Several lines of evidence have implicated cyclins and CDKs in apoptosis of neuronal cells caused by withdrawal of trophic support. For example, NGF deprivation leads to increased Cdc2 activity and cyclin B expression in neuronal PC12 cells (Brooks, S.F., L.A. Gibson, and L.L. Rubin. 1993. Soc. Neurosci. Abstr. 198:885; Gao and Zalenka, 1995); expression of the CKI p21 is required for survival of differentiated neuroblastoma cells (Poluha et al., 1996) and CKI p16 protects neuroblastoma cells from death caused by trophic factor deprivation (Kranenburg et al., 1996). In addition, we have previously shown that expression of CKIs or DN Cdk4/6 protects sympathetic neurons against NGF deprivation (Park et al., 1997b).
Thus with respect to the involvement of CDKs, our present experimental findings suggest parallel mechanisms of cell death evoked by NGF withdrawal and exposure to DNA-damaging agents. However, our previous evidence has indicated that the death evoked by these stimuli is not identical (Park et al., 1998). In particular while death resulting from DNA damage does require induction of caspase activity, the caspase(s) involved is different than that mediating death by way of NGF deprivation (which requires activation of Nedd-2/caspase 2; Troy et al., 1997) or to oxidative stress induced by superoxide dismutase 1 depletion (which requires ICE or ICE-like activity; Troy et al., 1996). Moreover, death caused by oxidative stress is not prevented by CDK inhibitors nor is that triggered by oxidative stress or DNA-damaging agents blocked by the presence of NGF (Park et al., 1998). Consequently, it can be anticipated that in addition to CDKs, additional pathway-specific elements must distinguish the mechanism by which DNA-damaging agents trigger neuronal apoptosis.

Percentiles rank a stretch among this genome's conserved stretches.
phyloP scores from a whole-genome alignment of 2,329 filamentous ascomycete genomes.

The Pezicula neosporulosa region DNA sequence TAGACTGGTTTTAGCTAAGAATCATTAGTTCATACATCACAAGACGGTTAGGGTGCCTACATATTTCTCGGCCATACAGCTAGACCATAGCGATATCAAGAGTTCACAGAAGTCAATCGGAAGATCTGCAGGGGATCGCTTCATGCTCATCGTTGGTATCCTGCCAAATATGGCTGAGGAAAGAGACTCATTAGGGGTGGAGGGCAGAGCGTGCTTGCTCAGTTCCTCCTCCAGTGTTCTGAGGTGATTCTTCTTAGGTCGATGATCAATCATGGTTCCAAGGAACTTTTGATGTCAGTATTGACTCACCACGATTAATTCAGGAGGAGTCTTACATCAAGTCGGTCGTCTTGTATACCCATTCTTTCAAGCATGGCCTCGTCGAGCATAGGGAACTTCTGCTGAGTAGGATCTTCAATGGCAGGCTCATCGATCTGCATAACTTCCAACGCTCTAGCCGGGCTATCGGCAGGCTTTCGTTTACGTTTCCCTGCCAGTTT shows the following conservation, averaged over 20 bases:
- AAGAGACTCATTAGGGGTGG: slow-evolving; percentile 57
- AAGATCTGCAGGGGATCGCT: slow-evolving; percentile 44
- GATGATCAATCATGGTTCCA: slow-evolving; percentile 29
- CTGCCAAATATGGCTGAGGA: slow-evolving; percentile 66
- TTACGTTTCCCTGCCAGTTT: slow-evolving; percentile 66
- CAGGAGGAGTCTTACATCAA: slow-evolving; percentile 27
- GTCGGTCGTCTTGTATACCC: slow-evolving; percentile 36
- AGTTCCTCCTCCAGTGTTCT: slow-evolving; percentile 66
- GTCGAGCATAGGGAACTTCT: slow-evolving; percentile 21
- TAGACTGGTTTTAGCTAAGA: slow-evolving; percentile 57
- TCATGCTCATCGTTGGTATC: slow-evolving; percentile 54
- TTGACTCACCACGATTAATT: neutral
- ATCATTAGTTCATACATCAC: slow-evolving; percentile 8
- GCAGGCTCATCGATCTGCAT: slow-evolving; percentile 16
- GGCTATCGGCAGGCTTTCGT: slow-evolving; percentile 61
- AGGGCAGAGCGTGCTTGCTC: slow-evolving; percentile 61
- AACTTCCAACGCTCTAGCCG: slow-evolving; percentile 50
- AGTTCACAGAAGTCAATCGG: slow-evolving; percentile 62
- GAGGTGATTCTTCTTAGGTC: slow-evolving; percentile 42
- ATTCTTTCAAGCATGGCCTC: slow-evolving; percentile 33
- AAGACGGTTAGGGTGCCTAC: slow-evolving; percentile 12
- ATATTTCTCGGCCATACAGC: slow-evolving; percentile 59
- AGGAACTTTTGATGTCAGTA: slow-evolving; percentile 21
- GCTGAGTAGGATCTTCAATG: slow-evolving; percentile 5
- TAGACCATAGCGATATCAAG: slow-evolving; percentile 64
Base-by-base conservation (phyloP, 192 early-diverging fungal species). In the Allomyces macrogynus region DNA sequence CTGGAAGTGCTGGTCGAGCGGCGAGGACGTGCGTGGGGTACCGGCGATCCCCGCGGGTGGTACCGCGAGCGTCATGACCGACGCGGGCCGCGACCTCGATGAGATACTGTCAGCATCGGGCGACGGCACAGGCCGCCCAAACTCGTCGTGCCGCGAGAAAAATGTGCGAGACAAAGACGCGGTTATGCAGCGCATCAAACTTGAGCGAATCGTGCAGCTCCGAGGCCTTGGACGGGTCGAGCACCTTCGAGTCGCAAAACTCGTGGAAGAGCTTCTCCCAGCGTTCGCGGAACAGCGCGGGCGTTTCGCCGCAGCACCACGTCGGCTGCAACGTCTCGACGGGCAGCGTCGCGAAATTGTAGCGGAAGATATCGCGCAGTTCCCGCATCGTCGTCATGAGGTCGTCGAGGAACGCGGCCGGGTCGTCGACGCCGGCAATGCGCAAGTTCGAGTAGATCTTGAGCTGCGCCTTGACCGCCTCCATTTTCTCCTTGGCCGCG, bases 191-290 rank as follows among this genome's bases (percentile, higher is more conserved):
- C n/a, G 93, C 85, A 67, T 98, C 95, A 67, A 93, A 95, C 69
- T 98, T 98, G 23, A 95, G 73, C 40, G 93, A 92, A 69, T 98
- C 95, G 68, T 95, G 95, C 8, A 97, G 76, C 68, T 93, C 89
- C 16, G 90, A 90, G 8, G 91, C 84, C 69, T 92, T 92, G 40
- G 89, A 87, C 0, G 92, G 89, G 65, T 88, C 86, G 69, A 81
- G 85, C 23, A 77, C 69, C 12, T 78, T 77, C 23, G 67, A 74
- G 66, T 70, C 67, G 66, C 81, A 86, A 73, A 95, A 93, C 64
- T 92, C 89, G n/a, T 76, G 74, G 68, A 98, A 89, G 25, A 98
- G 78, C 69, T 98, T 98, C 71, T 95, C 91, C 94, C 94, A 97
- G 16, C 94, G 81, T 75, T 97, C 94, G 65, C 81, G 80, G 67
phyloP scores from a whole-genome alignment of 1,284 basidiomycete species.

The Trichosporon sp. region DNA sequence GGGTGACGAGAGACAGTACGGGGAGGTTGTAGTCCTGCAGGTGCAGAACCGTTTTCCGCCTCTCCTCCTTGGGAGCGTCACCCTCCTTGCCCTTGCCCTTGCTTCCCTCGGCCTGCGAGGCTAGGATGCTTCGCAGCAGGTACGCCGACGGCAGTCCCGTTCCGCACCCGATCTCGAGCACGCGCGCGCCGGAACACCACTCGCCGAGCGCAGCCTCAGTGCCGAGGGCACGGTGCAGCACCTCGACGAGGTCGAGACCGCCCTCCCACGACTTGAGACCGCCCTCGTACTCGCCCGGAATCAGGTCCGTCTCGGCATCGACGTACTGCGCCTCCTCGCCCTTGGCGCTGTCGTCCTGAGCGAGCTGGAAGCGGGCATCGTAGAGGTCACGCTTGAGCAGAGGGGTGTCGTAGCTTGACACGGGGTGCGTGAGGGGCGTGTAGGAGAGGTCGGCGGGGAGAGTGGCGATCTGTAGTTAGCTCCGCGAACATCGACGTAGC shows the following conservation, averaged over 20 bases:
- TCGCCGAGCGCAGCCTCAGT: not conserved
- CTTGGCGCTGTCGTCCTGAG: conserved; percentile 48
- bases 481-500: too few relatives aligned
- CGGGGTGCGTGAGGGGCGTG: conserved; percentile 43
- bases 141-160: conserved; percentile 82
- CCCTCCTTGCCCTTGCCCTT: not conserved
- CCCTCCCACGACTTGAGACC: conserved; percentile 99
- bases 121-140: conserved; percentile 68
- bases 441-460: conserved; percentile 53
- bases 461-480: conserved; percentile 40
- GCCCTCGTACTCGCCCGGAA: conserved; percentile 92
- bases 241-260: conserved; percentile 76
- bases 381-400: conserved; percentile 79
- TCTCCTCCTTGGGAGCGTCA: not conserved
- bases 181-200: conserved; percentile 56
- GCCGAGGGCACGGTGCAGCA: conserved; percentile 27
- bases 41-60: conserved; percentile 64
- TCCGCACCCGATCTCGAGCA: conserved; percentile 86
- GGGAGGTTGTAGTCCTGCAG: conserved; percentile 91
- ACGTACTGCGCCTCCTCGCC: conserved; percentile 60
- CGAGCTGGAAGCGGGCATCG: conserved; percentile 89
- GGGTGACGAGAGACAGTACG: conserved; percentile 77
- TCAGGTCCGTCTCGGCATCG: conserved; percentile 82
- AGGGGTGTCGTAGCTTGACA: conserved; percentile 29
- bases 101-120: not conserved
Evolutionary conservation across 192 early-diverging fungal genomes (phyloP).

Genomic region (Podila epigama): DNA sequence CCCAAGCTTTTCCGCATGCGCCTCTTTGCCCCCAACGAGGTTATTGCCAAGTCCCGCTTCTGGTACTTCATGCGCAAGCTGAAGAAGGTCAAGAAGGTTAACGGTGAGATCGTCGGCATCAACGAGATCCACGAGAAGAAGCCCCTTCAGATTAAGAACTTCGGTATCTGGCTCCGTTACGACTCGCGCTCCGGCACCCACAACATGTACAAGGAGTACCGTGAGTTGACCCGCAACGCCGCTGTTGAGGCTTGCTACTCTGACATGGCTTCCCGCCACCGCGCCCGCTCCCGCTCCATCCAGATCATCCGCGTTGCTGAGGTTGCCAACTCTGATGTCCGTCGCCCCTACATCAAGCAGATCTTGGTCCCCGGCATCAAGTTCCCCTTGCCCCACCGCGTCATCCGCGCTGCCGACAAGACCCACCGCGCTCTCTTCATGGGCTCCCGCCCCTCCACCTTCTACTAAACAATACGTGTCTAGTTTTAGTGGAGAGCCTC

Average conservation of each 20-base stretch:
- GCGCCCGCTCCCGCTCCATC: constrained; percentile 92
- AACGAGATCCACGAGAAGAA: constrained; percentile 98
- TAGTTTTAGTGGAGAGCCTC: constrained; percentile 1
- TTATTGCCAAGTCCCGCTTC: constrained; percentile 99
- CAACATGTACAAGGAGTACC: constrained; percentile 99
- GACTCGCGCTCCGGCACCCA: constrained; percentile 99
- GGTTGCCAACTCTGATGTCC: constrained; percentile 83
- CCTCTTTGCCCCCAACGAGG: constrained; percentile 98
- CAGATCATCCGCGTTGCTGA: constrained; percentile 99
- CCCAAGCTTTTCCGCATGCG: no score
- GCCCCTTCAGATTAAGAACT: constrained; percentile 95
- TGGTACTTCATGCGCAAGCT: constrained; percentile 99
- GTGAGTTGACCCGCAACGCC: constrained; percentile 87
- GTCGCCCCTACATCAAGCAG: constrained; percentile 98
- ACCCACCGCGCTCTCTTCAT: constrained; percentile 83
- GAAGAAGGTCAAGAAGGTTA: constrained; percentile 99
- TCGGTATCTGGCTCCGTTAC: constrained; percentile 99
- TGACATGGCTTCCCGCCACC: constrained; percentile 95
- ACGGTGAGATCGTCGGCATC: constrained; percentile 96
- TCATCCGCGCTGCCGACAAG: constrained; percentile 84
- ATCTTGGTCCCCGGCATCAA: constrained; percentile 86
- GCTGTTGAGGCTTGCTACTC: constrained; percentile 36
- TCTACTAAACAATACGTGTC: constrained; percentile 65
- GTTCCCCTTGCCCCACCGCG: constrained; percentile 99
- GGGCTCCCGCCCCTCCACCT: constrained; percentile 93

We thank E. Harlow for the dominant-negative CDKs; J. Massague for p27; S. Elledge for p21; and D. Beach for p16 constructs; and B. Levine for providing the recombinant CAT Sindbis virus. We also thank W. Friedman for her generous help and advice with CNS cultures.
This work was supported in part by grants from the National Institutes of Health (NIH), National Institute of Neurological Diseases and Stroke, Blanchette Rockefeller Foundation, Amyotrophic Lateral Sclerosis Foundation, and the Aaron Diamond Foundation (L.A. Greene); NIH and grants from the Cancer Institute of New Jersey (H.M. Geller). D.S. Park is an Aaron Diamond Foundation Fellow.
Address all correspondence to D.S. Park's present address, Neuroscience Research Institute, University of Ottawa, 451 Smyth Road, Ottawa, Ontario K1H 8M5, Canada. Tel.: (613) 562-5800, ext. 8816. Fax: (613) 562-5403. E-mail: dpark/at/uottawa.ca